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The extraordinary MBIE-Treasury spat over KiwiBuild

The government plans to build 100,000 ‘affordable’ houses in the next 10 years. How much greater is the housing stock likely to be in 10, 15 or 20 years as a result? That is an analytical question. At its heart is the question of how many dwellings would be built anyway. The future housing stock is only larger to the extent of any difference. Macroeconomic forecasters, including the Treasury, the Reserve Bank and the New Zealand Institute of Economic Research,... Read more

Dr Bryce Wilkinson
Insights Newsletter
25 May, 2018

Foreign advice on foreign buyers

The International Monetary Fund has concluded its 2018 visit to New Zealand, checking with a broad range of stakeholders on how things are going here. Executive Director Oliver Hartwich and I were happy to share our views with them last week. We argued that the most pressing issue facing New Zealand is housing. In addition to the obvious problems caused by housing shortages, they also fuel xenophobia. Read more

Dr Eric Crampton
Insights Newsletter
20 April, 2018

The foreign buyer ban is an abomination. Bad in principle, worse in practice

There is not a shred of evidence the prohibition on foreign property buyers will alleviate the housing crisis. It is popu, argues economist Eric Crampton.One of the things that think tank chief economists get to do is have a yarn with travelling delegations from international organisations checking in on how things are going in New Zealand. One that we talked with this past month was puzzled about how New Zealand wound up with such an odd ban on foreign home... Read more

Dr Eric Crampton
The Spinoff
17 April, 2018
House sale

The taxing matter of outrageously high house prices

Could changes in 1989 to New Zealand’s tax treatment of retirement savings plausibly explain a significant portion of the subsequent sharp rise in New Zealand house prices?Andrew Coleman made the case that it could to a LEANZ audience in Wellington this week. He was careful not to argue that it did.He said other relevant factors were operating. These included higher per capita incomes along with lower inflation and lower real interest rates. Read more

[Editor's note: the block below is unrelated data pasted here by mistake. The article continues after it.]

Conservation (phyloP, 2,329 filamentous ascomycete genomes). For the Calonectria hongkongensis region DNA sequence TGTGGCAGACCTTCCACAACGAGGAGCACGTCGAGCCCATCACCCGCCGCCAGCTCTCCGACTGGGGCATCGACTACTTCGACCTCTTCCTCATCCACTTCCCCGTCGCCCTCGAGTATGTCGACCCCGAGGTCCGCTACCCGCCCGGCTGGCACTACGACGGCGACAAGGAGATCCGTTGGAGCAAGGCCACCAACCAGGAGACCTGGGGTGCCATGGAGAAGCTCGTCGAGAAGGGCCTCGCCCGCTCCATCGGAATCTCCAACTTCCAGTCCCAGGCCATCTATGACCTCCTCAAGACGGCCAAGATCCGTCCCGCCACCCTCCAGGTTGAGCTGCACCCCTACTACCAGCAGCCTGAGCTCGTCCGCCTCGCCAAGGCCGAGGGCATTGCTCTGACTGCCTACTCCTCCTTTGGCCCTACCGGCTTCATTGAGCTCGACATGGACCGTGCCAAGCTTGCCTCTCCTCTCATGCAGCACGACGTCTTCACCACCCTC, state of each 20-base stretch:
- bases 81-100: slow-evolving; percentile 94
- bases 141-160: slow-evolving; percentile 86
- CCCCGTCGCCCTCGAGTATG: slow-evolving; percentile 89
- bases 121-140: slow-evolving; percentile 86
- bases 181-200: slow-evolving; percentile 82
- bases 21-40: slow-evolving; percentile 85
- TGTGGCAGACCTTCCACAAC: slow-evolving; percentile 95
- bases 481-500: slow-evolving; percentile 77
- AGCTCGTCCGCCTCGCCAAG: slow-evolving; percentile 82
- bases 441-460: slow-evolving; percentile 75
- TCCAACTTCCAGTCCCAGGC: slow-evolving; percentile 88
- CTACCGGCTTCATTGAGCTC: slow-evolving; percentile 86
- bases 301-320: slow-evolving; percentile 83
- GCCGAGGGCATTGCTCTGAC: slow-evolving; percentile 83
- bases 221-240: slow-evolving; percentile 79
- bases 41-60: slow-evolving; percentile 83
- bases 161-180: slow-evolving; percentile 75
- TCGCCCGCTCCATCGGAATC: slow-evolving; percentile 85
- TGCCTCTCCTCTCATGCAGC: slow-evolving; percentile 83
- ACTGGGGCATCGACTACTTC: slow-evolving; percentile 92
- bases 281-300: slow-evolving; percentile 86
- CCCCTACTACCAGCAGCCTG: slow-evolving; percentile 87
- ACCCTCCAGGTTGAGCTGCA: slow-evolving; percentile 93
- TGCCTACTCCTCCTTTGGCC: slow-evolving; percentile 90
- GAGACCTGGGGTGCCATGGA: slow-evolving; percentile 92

Dr Bryce Wilkinson
Insights Newsletter
6 April, 2018
Key in door housing

Less really is more

An Auckland apartment complex has just taken advantage of the new Unitary plan and opened without any carparks. The developers point out the proximity of public transport. This is a genuinely excellent example of bold thinking which appeals to, and can reveal, consumer preferences. Bravo! But, in a flight of fancy perhaps, why stop at car parks? I have always had a problem with kitchens. They are places that vegetables come from. Read more

Richard Baker
Insights Newsletter
16 March, 2018
Building house

Oliver Hartwich discusses KiwiBuild

The Government's flagship policy to deliver low-cost homes to first time buyers could be a fail on the affordability front, according to its own ministry officials. Documents released under the Official Information Act reveal KiwiBuild apartments and houses to be priced up to $600,000 in Auckland could still be well out of reach of their target market. Mark Sainsbury speaks to Oliver Hartwich about KiwiBuild. Read more

Dr Oliver Hartwich
Mark Sainsbury - RadioLIVE
26 February, 2018

Build the rules, and the houses will follow

The housing supply shortage is worse than expected. That makes it even more important that government focuses on the key barriers to getting more houses built. Perhaps counterintuitively, that may mean putting Kiwibuild to the side.  Last week, Phil Twyford announced the results of his commissioned stocktake on the housing crisis. The results are damning. The growth in housing stock since 2012 has been far too low. Read more

Dr Eric Crampton
Insights Newsletter
23 February, 2018

Rate runs on rental market

In recent years, the housing rental market has become New Zealand’s newest national sport. Complete with arm-chair critics and commentators. As competition for housing heats up, the tenants are on the back foot, the market is down on properties and politicians are failing to deliver strong policy. According to the TradeMe Property Price Index, weekly rents are 6.7% higher than December 2016. Yet, the Wellington Landlords are just getting warmed up. The government has been slow bowling on rental property policy. Read more

John McMahon
Insights Newsletter
2 February, 2018

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